There is not much for Troy to do here apart from state the obvious truth, and then have another drink. This is why football also becomes a crucial symbol in the play, related to baseball -- part of the importance of football here is that Wilson is dramatizing history itself.
The centrality of football to American life is something that would emerge after the action of the play -- the action of Fences takes place between androughly, while the first Super Bowl would not occur until Football, in other words, is not a sport in which there were ever negro leagues, and it would overtake baseball as the most popular sport in America -- and one in which a preponderance of players were black -- at around the time of Troy Maxson's death.
As a result, football stands out as a symbol of the future that Troy will never get to experience -- and his refusal to sign the papers giving permission for his son Cory to be recruited for a football scholarship shows the suprising way in which injustice perpetuates itself.
White America has been unjust to Troy Maxson -- Troy will turn around and be unjust in turn to his own son, falsely extrapolating from his own experience.
It is Cory's own black father who will insist he "quit the football team. You've got to take the crookeds with the straights" Wilson But we are meant to understand this as the resentment of a man who was forced by society to "take the crookeds" and insists upon inflicting "the crookeds" on his own family at a moment when society seems to be realigning itself more towards justice.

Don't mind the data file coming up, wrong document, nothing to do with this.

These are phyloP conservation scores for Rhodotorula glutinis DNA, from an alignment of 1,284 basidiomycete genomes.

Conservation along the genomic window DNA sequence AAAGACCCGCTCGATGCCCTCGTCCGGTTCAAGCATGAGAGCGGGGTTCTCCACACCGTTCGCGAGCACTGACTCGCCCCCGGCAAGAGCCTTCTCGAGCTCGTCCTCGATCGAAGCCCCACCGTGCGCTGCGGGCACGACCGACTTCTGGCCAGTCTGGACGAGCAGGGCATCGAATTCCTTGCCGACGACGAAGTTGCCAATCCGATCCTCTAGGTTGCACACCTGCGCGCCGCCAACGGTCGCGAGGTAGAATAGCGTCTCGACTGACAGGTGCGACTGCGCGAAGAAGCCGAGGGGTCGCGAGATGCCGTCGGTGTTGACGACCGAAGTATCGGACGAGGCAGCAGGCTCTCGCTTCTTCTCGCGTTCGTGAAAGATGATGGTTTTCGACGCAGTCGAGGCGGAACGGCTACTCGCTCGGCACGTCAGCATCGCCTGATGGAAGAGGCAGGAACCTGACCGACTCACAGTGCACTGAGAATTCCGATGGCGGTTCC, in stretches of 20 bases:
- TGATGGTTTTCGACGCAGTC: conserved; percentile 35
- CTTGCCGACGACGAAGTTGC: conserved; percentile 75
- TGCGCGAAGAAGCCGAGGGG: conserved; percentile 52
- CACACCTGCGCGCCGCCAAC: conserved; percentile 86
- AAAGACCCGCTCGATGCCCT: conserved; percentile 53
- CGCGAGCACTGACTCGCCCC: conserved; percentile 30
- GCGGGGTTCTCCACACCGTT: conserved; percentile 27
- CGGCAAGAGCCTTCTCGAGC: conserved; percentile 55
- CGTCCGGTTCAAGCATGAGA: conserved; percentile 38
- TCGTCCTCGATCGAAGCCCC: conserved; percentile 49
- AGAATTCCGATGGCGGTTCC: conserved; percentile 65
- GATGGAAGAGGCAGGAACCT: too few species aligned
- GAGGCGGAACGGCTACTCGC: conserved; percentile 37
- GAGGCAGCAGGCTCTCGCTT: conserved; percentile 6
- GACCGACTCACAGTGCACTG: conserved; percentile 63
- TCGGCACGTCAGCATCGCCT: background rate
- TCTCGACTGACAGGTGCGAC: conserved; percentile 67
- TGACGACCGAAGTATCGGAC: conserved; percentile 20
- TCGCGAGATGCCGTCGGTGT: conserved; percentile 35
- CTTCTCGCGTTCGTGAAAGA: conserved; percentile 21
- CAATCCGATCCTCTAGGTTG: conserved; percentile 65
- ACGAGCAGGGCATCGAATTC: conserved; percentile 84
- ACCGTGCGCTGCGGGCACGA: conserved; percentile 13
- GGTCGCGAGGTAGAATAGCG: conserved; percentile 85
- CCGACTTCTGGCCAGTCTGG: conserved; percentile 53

However the most overtly symbolic aspect of the play is also the one which most clearly connects the purpose of Wilson's symbolism to ideas of justice.
This is Troy's war-wounded brother Gabe, whose traumatic brain injury has left him with the delusion that he is the embodiment of the Archangel Gabriel on earth: In religious symbolism, Gabriel's trumpet sounds to announce the Last Judgment -- in other words, the moment when a perfect divine justice intervenes on earth, and presumably rights all wrongs eternally.In Fences, written by August Wilson, the ugly side of Troy’s upbringing is shown throughout the play to bring light upon the personal struggles of Troy and the consequences it has on his family.
Sep 22, · Denzel Washington starred in the Broadway revival of Fences, and now he’s revisiting the story for an upcoming film adaptation that he . Join now to read essay Paper on the Book, Fences. Essay On Fences We all lead lives filled with anxiety over certain issues, and with dread of the inevitable day of our death.
In this play, Fences which was written by the well known playwright, August Wilson, we have the story. Gabe states that he saw Troy’s name in St. Peter’s book, but that Rose’s name is on another page.
(26) Explain the possible significance of Gabe’s words. just keep your notes minimalist even if it takes up more paper Ask questions Fences can affect you in different ways.
Test your knowledge of Fences with our quizzes and study questions, or go further with essays on the context and background and links to the best resources around the web. Jan 26, · “Here is a man that you can open yourself up to and be filled to bursting,” Rose Maxson says in August Wilson’s “Fences,” recalling her reaction to meeting her future husband, Troy.